Luckily, in all this, you’re backed by well made controls, which present themselves complexly but highly intuitively. While you move the Tech-Wing in every direction with the left pad, with the right pad, you can perform extremely useful, jerky evasive maneuvers upward, downward, to the left or to the right. If you hold down the L Trigger while controlling your Tech-Wing with the left pad, the results are faster maneuvers and a smaller turning circle. The A and B Buttons are used for accelerating and braking, while next to a complete standstill, there are 2 different levels of acceleration as well as a reverse gear and a turbo mode, which you can only activate, however, if you are in possession of the corresponding item. Using the Select Button, you can choose one of four different camera perspectives: the standard view, which is placed well behind your Tech-Wing, one directly behind your fighter, a cockpit view as well as a view shifted slightly to the right and above. Lastly, the R Trigger is probably the most important button, since it fires your Balkan Cannon. In addition, you can fire off homing missiles at targeted enemies by tapping it quickly.

After each level (or death), you can then marvel at this once again in a complete replay. While you review all the action, you have, among other things, the opportunity to freely rotate the camera around your Tech-Wing, to zoom, to tilt the picture, or to let all the action run faster or in slow motion.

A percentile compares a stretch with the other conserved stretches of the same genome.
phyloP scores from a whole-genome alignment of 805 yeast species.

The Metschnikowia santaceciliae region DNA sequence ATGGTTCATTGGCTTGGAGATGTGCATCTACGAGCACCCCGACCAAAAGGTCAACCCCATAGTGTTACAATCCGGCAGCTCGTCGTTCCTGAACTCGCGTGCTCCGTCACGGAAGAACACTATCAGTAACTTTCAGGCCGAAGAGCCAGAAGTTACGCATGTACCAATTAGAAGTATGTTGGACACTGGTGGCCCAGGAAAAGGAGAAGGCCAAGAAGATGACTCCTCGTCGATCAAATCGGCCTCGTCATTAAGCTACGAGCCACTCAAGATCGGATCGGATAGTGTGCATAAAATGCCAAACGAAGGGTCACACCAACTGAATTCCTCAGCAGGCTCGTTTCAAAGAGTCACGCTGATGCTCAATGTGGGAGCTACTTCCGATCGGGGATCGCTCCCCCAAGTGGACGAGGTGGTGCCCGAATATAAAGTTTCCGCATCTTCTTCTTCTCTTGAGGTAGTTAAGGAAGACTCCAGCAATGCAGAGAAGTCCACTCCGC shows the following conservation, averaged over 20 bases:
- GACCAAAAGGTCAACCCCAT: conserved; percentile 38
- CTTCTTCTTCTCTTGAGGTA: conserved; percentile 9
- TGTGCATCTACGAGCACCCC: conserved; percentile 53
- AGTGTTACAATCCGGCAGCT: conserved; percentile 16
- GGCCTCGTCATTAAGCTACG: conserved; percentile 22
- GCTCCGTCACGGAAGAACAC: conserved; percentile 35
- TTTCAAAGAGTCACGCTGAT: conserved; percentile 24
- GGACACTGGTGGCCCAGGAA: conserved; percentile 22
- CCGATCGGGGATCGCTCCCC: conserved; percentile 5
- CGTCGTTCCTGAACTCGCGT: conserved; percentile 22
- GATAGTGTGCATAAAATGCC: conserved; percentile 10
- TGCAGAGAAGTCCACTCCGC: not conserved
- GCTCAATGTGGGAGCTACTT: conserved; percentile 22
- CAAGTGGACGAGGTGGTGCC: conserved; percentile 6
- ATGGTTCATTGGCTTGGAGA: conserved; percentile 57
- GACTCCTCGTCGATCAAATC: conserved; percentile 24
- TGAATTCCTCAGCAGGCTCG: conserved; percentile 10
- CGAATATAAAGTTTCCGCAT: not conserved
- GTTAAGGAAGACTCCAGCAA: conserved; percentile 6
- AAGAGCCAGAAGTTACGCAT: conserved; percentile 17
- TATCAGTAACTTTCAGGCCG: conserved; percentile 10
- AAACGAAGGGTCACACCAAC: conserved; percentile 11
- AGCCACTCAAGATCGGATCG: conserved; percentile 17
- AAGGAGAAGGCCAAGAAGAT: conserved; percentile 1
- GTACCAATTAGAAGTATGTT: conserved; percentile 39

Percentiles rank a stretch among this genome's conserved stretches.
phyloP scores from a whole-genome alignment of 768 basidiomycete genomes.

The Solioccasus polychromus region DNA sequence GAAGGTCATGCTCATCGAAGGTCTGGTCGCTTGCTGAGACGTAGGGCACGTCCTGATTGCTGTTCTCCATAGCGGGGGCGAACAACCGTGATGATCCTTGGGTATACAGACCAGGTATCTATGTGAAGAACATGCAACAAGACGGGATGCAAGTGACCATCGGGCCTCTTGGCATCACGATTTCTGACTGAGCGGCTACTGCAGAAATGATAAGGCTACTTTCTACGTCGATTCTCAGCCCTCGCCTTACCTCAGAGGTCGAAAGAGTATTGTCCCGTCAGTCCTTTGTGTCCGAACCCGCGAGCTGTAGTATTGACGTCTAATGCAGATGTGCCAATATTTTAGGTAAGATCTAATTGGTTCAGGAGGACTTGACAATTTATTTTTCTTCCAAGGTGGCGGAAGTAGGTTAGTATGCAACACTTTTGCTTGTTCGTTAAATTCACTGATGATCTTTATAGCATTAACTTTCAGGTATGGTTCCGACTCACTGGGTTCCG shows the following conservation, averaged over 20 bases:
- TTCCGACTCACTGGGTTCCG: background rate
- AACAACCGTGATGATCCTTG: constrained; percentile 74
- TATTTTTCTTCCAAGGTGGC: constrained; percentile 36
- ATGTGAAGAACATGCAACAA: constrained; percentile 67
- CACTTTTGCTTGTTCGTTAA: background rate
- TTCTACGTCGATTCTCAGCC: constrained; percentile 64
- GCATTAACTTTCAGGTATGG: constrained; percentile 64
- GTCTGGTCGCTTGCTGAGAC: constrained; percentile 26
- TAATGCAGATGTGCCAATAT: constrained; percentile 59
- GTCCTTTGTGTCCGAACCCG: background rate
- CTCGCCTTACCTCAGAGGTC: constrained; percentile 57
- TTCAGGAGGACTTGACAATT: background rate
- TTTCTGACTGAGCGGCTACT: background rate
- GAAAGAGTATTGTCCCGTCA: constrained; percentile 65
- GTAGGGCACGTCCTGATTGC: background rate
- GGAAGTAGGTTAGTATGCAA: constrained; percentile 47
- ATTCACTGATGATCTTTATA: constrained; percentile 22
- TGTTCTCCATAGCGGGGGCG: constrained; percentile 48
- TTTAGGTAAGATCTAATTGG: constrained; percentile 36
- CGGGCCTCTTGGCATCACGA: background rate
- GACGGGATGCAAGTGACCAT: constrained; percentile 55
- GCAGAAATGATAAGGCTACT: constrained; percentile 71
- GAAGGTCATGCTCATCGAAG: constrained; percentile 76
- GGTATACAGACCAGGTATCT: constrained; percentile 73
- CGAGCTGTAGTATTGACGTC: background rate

The love for detail of the developers also should not remain unmentioned, so for example, a lot of tiny people scurry about in a mech hangar around the big war machines and flee from you when you fly over them, or you can land on the ground and little stands like the Virtual Boy’s come out at the bottom of the ship. The game is full of so-called “Easter eggs,” little hidden gimmicks, which usually only become visible if you shoot a certain place in a level. So eager seekers will, among other things, meet a kangaroo family, which, once you kill the mother, starts firing at you like crazy, a wire-frame Virtual Boy or a small house complete with little people and furniture!

Also the sound knows how to impress. A driving soundtrack underlines the action, plus explosions and firing noises, a lot of little speech samples like “Here we go!,” “Good Luck!” or “T&E Soft presents,” and other things like a warning siren, which starts beeping once your fuel is low.

A loss is the missing save function and the a-bit-too-small extent. The levels are absolutely not too small, but after you have played through all six of them in about two hours and have sent KAOS to the happy hunting grounds, you have seen everything, and there won’t be anything else to do besides the other difficulty levels or going for high scores. But thanks to the missing save function, this is not really motivating. A gallery with your Easter eggs found, a high score list or any unlockable extras would have been a good addition.

But don’t let this scare you, because until you’ve played through Red Alarm, the best, most entertaining shooting action awaits you. The unmistakable qualities of the T&E Soft game and the relatively low purchase price only allow one result: a must-have!

Red Alarm is one of the games which shouldn’t be missing in any Virtual Boy collection. The well worked-out game mechanics, the gripping soundscape and, last but not least, the exhilarating 3D experience make the T&E Soft shooter an outstanding title. Only the missing long-term motivation leaves a tear in my eye…

9 / 10

Rated: Jul 15, 2003 • 17:20